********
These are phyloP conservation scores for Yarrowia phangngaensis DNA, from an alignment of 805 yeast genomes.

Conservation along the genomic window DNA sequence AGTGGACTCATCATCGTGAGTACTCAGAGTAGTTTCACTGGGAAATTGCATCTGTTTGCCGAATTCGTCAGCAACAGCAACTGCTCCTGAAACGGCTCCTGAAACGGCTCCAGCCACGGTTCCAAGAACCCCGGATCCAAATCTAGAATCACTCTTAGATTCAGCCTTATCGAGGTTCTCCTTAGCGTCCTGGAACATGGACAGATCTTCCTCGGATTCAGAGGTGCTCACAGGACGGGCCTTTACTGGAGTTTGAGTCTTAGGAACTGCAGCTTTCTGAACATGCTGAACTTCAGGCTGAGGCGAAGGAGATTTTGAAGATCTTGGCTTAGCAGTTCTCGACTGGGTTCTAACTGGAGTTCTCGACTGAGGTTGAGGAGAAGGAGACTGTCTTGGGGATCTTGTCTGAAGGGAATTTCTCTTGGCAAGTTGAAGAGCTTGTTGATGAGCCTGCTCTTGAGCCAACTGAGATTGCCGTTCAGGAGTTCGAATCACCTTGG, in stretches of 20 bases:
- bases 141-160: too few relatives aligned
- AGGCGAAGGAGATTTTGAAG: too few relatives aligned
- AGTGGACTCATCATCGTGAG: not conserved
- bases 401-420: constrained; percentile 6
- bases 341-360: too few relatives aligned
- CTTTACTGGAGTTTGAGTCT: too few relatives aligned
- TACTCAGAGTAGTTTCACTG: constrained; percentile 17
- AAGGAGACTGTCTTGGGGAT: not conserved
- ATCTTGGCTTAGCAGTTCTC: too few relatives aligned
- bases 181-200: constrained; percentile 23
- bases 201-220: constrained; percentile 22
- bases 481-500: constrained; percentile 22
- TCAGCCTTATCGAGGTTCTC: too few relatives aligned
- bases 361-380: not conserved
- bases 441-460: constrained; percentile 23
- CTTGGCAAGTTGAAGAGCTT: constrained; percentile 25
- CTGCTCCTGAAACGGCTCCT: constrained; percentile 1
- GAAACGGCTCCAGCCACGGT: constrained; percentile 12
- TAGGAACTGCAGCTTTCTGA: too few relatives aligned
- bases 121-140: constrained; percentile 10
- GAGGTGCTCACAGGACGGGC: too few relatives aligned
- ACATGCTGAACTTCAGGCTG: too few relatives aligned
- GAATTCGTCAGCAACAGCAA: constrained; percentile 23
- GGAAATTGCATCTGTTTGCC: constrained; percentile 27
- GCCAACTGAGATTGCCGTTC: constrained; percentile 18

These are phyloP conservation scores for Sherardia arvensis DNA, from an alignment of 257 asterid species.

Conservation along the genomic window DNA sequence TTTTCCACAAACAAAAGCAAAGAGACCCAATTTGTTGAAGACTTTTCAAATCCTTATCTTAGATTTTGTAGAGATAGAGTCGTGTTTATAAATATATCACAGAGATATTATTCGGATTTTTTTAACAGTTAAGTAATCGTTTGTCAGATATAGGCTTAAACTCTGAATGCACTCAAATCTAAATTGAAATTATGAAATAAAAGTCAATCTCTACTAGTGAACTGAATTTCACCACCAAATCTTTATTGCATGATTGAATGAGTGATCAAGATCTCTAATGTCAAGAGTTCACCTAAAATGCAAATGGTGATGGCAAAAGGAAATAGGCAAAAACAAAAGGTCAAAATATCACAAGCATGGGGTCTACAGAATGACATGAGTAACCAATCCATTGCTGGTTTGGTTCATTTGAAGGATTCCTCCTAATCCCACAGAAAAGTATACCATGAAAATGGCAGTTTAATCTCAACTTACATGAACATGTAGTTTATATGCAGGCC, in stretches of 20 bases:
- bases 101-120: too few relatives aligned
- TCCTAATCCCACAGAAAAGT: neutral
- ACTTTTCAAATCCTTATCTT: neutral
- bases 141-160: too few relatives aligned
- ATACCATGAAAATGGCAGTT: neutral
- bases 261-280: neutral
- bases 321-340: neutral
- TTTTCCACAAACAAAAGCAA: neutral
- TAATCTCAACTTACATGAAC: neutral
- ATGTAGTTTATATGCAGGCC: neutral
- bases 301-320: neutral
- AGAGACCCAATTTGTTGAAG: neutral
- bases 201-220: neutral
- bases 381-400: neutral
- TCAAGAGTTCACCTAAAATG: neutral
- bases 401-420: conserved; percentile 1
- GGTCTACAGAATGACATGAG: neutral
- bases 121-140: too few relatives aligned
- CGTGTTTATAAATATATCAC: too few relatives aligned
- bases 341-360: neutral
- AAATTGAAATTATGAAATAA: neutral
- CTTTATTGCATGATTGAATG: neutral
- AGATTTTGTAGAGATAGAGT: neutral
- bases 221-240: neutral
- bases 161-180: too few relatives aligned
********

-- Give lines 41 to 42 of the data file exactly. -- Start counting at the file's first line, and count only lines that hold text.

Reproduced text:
- AGAGACCCAATTTGTTGAAG: neutral
- bases 201-220: neutral